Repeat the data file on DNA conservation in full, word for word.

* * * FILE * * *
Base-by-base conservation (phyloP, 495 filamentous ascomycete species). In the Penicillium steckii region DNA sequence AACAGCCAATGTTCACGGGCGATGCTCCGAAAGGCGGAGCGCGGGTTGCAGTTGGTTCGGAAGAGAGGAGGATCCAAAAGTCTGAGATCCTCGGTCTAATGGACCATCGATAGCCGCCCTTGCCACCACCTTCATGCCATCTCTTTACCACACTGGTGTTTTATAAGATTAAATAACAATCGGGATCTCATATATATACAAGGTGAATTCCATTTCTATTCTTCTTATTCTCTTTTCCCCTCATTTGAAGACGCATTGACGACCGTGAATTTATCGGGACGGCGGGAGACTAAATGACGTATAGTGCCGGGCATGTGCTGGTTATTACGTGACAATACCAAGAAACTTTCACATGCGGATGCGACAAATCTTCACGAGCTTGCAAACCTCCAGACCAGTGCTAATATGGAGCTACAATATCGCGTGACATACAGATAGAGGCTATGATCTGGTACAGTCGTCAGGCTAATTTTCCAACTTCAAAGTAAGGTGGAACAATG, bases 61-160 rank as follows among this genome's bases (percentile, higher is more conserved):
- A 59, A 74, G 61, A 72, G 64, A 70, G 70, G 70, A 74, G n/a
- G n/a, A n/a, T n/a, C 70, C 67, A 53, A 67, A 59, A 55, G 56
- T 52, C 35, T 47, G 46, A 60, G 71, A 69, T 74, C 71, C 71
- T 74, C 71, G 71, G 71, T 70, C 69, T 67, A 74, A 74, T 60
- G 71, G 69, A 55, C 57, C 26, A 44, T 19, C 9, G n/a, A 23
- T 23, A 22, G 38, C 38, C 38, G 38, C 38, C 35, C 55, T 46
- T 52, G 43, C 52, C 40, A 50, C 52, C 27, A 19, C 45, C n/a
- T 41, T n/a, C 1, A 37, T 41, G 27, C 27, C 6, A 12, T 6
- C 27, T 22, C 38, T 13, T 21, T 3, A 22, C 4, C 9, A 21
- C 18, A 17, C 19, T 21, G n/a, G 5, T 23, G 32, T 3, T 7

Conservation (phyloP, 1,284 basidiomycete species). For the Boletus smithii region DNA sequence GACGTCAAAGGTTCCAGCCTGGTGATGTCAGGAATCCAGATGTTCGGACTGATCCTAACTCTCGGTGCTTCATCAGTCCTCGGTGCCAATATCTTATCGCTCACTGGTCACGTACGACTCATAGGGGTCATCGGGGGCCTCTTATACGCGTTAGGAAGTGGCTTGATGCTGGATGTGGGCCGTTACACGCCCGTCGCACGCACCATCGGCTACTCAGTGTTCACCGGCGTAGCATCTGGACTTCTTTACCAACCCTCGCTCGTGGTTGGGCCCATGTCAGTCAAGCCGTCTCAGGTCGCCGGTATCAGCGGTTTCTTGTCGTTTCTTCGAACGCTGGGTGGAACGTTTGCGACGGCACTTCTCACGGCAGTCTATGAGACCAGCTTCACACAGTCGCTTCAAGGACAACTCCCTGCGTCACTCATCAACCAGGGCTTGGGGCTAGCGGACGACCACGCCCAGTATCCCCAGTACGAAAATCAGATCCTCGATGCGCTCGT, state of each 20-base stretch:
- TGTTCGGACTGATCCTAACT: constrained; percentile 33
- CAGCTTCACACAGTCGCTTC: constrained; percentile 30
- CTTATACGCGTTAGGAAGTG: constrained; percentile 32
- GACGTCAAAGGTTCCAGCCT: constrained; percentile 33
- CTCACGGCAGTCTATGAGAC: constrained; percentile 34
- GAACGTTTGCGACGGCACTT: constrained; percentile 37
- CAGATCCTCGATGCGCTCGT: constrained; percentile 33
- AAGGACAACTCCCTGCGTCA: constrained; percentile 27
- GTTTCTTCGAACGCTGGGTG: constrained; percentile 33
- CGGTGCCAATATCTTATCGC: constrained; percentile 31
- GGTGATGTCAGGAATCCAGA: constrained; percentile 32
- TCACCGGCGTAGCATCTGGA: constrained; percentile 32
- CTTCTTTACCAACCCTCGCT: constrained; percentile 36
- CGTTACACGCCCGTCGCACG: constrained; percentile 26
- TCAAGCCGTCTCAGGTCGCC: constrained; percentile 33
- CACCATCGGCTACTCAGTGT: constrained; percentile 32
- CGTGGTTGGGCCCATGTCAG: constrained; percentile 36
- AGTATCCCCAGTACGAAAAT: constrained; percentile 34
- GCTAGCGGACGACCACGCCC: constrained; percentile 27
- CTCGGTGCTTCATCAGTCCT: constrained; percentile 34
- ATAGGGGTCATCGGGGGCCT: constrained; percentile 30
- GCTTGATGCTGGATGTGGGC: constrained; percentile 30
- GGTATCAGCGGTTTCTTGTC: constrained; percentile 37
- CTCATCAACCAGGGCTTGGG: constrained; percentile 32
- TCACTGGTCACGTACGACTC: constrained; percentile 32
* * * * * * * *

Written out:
Base-by-base conservation (phyloP, 495 filamentous ascomycete species). In the Penicillium steckii region DNA sequence AACAGCCAATGTTCACGGGCGATGCTCCGAAAGGCGGAGCGCGGGTTGCAGTTGGTTCGGAAGAGAGGAGGATCCAAAAGTCTGAGATCCTCGGTCTAATGGACCATCGATAGCCGCCCTTGCCACCACCTTCATGCCATCTCTTTACCACACTGGTGTTTTATAAGATTAAATAACAATCGGGATCTCATATATATACAAGGTGAATTCCATTTCTATTCTTCTTATTCTCTTTTCCCCTCATTTGAAGACGCATTGACGACCGTGAATTTATCGGGACGGCGGGAGACTAAATGACGTATAGTGCCGGGCATGTGCTGGTTATTACGTGACAATACCAAGAAACTTTCACATGCGGATGCGACAAATCTTCACGAGCTTGCAAACCTCCAGACCAGTGCTAATATGGAGCTACAATATCGCGTGACATACAGATAGAGGCTATGATCTGGTACAGTCGTCAGGCTAATTTTCCAACTTCAAAGTAAGGTGGAACAATG, bases 61-160 rank as follows among this genome's bases (percentile, higher is more conserved):
- A 59, A 74, G 61, A 72, G 64, A 70, G 70, G 70, A 74, G n/a
- G n/a, A n/a, T n/a, C 70, C 67, A 53, A 67, A 59, A 55, G 56
- T 52, C 35, T 47, G 46, A 60, G 71, A 69, T 74, C 71, C 71
- T 74, C 71, G 71, G 71, T 70, C 69, T 67, A 74, A 74, T 60
- G 71, G 69, A 55, C 57, C 26, A 44, T 19, C 9, G n/a, A 23
- T 23, A 22, G 38, C 38, C 38, G 38, C 38, C 35, C 55, T 46
- T 52, G 43, C 52, C 40, A 50, C 52, C 27, A 19, C 45, C n/a
- T 41, T n/a, C 1, A 37, T 41, G 27, C 27, C 6, A 12, T 6
- C 27, T 22, C 38, T 13, T 21, T 3, A 22, C 4, C 9, A 21
- C 18, A 17, C 19, T 21, G n/a, G 5, T 23, G 32, T 3, T 7

Conservation (phyloP, 1,284 basidiomycete species). For the Boletus smithii region DNA sequence GACGTCAAAGGTTCCAGCCTGGTGATGTCAGGAATCCAGATGTTCGGACTGATCCTAACTCTCGGTGCTTCATCAGTCCTCGGTGCCAATATCTTATCGCTCACTGGTCACGTACGACTCATAGGGGTCATCGGGGGCCTCTTATACGCGTTAGGAAGTGGCTTGATGCTGGATGTGGGCCGTTACACGCCCGTCGCACGCACCATCGGCTACTCAGTGTTCACCGGCGTAGCATCTGGACTTCTTTACCAACCCTCGCTCGTGGTTGGGCCCATGTCAGTCAAGCCGTCTCAGGTCGCCGGTATCAGCGGTTTCTTGTCGTTTCTTCGAACGCTGGGTGGAACGTTTGCGACGGCACTTCTCACGGCAGTCTATGAGACCAGCTTCACACAGTCGCTTCAAGGACAACTCCCTGCGTCACTCATCAACCAGGGCTTGGGGCTAGCGGACGACCACGCCCAGTATCCCCAGTACGAAAATCAGATCCTCGATGCGCTCGT, state of each 20-base stretch:
- TGTTCGGACTGATCCTAACT: constrained; percentile 33
- CAGCTTCACACAGTCGCTTC: constrained; percentile 30
- CTTATACGCGTTAGGAAGTG: constrained; percentile 32
- GACGTCAAAGGTTCCAGCCT: constrained; percentile 33
- CTCACGGCAGTCTATGAGAC: constrained; percentile 34
- GAACGTTTGCGACGGCACTT: constrained; percentile 37
- CAGATCCTCGATGCGCTCGT: constrained; percentile 33
- AAGGACAACTCCCTGCGTCA: constrained; percentile 27
- GTTTCTTCGAACGCTGGGTG: constrained; percentile 33
- CGGTGCCAATATCTTATCGC: constrained; percentile 31
- GGTGATGTCAGGAATCCAGA: constrained; percentile 32
- TCACCGGCGTAGCATCTGGA: constrained; percentile 32
- CTTCTTTACCAACCCTCGCT: constrained; percentile 36
- CGTTACACGCCCGTCGCACG: constrained; percentile 26
- TCAAGCCGTCTCAGGTCGCC: constrained; percentile 33
- CACCATCGGCTACTCAGTGT: constrained; percentile 32
- CGTGGTTGGGCCCATGTCAG: constrained; percentile 36
- AGTATCCCCAGTACGAAAAT: constrained; percentile 34
- GCTAGCGGACGACCACGCCC: constrained; percentile 27
- CTCGGTGCTTCATCAGTCCT: constrained; percentile 34
- ATAGGGGTCATCGGGGGCCT: constrained; percentile 30
- GCTTGATGCTGGATGTGGGC: constrained; percentile 30
- GGTATCAGCGGTTTCTTGTC: constrained; percentile 37
- CTCATCAACCAGGGCTTGGG: constrained; percentile 32
- TCACTGGTCACGTACGACTC: constrained; percentile 32